Chicago Theatre Critic Nancy Bishop
Sharing a Life in the Arts
By: Emma Terhaar - Apr 06, 2018
Why did we meet here?
I love this place. [Talking about the pavilion] It was built in 1957, so it wasn’t here when I was growing up. The guy who invented the
The city thinks the structure has been degraded by cold weather and water. There was a plan a few years ago to demolish it and build some kind of public use facility. This infuriates me.
[Pointing at Navy Pier] That’s my alma mater down there.
She pauses and looks at me, happily taking in my confusion.
UIC used to be there. It was a two-year school, and then I went to Mizzou (the
At this point in the interview we begin walking over to the second location selected by
[Pointing out a Beaux Arts apartment building at the corner of
We’re at the northern edge of the Gold Coast, the neighborhood where
How long have you lived here?
Twenty years. Before that I lived in
Where else have you lived?
I was born and raised on the far northwest side of
When I went to college in
How many jobs have you had?
When I lived in DeKalb, I worked at
I worked for KFC in
My whole career—when I worked for money—I had full-time jobs that paid pretty well. That doesn’t necessarily happen any more. It’s hard for young writers to get their careers started
Now that I’m retired, I probably work six days a week. That includes writing, editing and administrative stuff for Third Coast Review and attending and reviewing plays. One day a week I spend as a volunteer mentor for SCORE, helping startups and small businesses.
The theater critic business is really changing. There aren’t that many newspapers left in the country that have full time theater critics; but theater criticism is growing online. I belong to the American Theatre Critics Association and it’s adjusting to the changes too. I was just named to the membership committee.
What are your favorite theaters in
As a theater critic, I really can’t have “favorites.” But I do especially like some of the smaller theaters like Trap Door, Steep, Raven, Eclipse and the Irish Theatre of
Do you ever think about living in another city?
There aren’t any other places I’ve considered living. I love
My favorites are Eugene O’Neill, Sam Shepard, Arthur Miller, Tennessee Williams and Bertolt Brecht. I especially like dark and grim theater.
I really got into film when I started reading Roger Ebert’s columns. He made me aware of directors and how important they were. I’d never thought about that. First, I went through all of Robert Altman’s films because of Ebert. Then I watched all of Federico Fellini and Luis Buñuel, who inspired David Lynch’s work, who inspired Guy Maddin. I wrote about Maddin for Gapers Block when he came to the MCA. The house was packed. It was me and a bunch of film students. I was surprised. I thought “who else knows who this guy is?”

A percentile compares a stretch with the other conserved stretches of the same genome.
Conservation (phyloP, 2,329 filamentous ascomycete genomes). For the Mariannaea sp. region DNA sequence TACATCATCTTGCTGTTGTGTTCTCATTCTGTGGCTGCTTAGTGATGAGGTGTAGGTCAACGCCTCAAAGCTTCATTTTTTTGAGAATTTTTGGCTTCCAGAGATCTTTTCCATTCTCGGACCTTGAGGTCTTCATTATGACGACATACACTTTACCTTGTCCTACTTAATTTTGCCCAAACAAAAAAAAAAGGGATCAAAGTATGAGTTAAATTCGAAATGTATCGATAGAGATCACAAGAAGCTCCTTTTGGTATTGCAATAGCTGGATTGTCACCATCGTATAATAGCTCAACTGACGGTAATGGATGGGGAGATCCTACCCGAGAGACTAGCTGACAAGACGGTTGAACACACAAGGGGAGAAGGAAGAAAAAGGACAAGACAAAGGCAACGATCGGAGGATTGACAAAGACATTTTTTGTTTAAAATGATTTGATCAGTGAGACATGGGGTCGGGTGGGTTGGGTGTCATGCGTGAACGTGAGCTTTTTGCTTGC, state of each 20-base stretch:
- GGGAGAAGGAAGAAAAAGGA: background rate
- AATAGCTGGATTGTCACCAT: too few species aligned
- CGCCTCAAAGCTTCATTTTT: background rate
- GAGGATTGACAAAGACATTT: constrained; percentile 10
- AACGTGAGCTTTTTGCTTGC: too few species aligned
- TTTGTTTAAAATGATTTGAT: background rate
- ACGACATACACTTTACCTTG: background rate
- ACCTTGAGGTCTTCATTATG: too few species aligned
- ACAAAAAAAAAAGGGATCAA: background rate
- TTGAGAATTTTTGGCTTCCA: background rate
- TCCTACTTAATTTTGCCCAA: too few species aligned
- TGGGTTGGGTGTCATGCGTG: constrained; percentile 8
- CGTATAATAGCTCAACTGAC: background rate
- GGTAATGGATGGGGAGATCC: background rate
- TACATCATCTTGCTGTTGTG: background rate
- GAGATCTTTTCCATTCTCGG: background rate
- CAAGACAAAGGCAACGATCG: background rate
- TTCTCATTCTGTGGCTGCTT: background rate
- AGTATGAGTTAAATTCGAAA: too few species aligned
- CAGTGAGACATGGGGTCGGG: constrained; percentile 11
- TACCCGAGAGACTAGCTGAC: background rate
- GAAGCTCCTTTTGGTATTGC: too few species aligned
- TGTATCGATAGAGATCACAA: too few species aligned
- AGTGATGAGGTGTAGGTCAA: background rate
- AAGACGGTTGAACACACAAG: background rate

On beloved writers…
If I have heroes they’re probably all writers.
I read a lot of essays now, and poetry too. I particularly loved
I think what Kevin Coval is doing to get young poets writing and performing is great. The young people in Louder Than a Bomb are fantastic. One night I saw Coval read from his book The People’s History of Chicago at the
Richard Powers is a novelist that more people should read. His dialogue can be wooden and his characters aren’t well developed and I think that’s why his books are not more popular. But his books are fascinating stories where science, technology and the arts intersect in different ways. What Powers book would I suggest you read first? Maybe Galatea 2.2, about a professor who teaches a neural network to talk. Or The Gold Bug Variations, about the discovery of DNA and Bach’s “Goldberg Variations.” Powers is an artist in residence at the U of I. I also enjoy Mordecai Richler, Jose Saramago, and that American writer who should win the Nobel Prize but never will [Philip Roth]…
I have five friends who I went through docent training with–that was six months of architecture history, design and structure with papers and tests. Now we go on architecture excursions. We went to Wright’s Falling Water near
On a thoughtful note…
Life is raw material… I think I made that up. It’s a blogger’s motto.
On the Winter Olympics…
I like curling. I don’t know what it is about curling but it’s meditative.
On Bruce Springsteen…
I became a fan when I moved to
My nephew Brad bought his aunt a ticket in ’99 when Bruce and the E Street Band were on the reunion tour–that was my first live Springsteen concert and I’ve been going to see him ever since. We go on road trips to see him. Over the years I’ve been to 35 concerts, and he plays 3.5 to 4 hours each time.
I’ve also been to three Bruce Springsteen symposiums–academic conferences about his work. I’m going to another one this month at
I love the stories he tells during his concerts. You can listen to the Live ’78-’79 album when he tells stories in addition to singing. Sometimes he’ll take arena anthems and transform them into acoustic ballads and they become something quite different. Some of my favorite songs are “Racing in the Street,’ “Jungleland” and “Tenth Avenue Freeze Out.” I love it when Tom Morello plays with him–he”s a fabulous guitarist.
Recently I saw Springsteen in
On her grandsons and other important things …
My 10-year old grandson sometimes writes poems and stories. We have a back and forth about writing. I have three little grandsons who live in
Politics and civil liberties are an important part of my life. I’ve belonged to the ACLU since I was old enough to vote–more than 50 years. And I’ve never missed voting in any election.
I would like Third Coast Review to do more live lit events like Kill Your Darlings in 2016 and Censored! last year, when we read from banned books. I read a racy excerpt from Henry Miller’s Tropic of Cancer.
Posted courtesy of Third Coast Review.